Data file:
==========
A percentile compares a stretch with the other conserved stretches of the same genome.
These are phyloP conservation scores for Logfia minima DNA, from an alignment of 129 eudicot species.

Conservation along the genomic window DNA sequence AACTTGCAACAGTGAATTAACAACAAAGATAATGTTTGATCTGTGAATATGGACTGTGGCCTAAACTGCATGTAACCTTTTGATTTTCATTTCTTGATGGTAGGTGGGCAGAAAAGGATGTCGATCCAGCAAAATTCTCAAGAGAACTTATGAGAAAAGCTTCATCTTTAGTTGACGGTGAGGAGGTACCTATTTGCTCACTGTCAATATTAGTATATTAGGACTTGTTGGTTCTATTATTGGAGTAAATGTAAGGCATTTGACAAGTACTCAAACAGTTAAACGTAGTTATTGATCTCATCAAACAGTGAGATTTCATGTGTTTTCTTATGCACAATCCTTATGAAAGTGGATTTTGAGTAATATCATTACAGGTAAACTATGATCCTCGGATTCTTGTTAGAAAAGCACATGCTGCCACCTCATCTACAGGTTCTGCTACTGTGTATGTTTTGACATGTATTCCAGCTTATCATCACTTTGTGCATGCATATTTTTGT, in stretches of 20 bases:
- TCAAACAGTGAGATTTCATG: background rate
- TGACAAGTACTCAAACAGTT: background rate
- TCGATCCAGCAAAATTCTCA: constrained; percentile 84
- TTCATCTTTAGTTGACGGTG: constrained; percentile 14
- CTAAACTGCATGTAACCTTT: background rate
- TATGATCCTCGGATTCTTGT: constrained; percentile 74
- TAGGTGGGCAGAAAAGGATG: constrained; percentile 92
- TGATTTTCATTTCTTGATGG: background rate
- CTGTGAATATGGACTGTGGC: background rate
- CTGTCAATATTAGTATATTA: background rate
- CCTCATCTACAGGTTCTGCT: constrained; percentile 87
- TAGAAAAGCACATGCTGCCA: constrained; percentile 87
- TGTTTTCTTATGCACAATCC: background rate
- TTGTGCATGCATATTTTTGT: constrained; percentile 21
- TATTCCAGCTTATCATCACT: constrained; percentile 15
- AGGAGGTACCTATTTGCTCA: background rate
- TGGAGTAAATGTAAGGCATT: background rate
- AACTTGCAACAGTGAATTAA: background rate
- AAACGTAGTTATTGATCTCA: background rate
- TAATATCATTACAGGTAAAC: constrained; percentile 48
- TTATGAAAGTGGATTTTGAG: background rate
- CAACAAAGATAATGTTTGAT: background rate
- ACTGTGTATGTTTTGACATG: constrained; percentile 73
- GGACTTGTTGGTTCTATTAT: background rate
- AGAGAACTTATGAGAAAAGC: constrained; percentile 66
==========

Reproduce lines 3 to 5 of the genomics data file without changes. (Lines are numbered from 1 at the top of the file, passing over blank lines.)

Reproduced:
Conservation along the genomic window DNA sequence AACTTGCAACAGTGAATTAACAACAAAGATAATGTTTGATCTGTGAATATGGACTGTGGCCTAAACTGCATGTAACCTTTTGATTTTCATTTCTTGATGGTAGGTGGGCAGAAAAGGATGTCGATCCAGCAAAATTCTCAAGAGAACTTATGAGAAAAGCTTCATCTTTAGTTGACGGTGAGGAGGTACCTATTTGCTCACTGTCAATATTAGTATATTAGGACTTGTTGGTTCTATTATTGGAGTAAATGTAAGGCATTTGACAAGTACTCAAACAGTTAAACGTAGTTATTGATCTCATCAAACAGTGAGATTTCATGTGTTTTCTTATGCACAATCCTTATGAAAGTGGATTTTGAGTAATATCATTACAGGTAAACTATGATCCTCGGATTCTTGTTAGAAAAGCACATGCTGCCACCTCATCTACAGGTTCTGCTACTGTGTATGTTTTGACATGTATTCCAGCTTATCATCACTTTGTGCATGCATATTTTTGT, in stretches of 20 bases:
- TCAAACAGTGAGATTTCATG: background rate
- TGACAAGTACTCAAACAGTT: background rate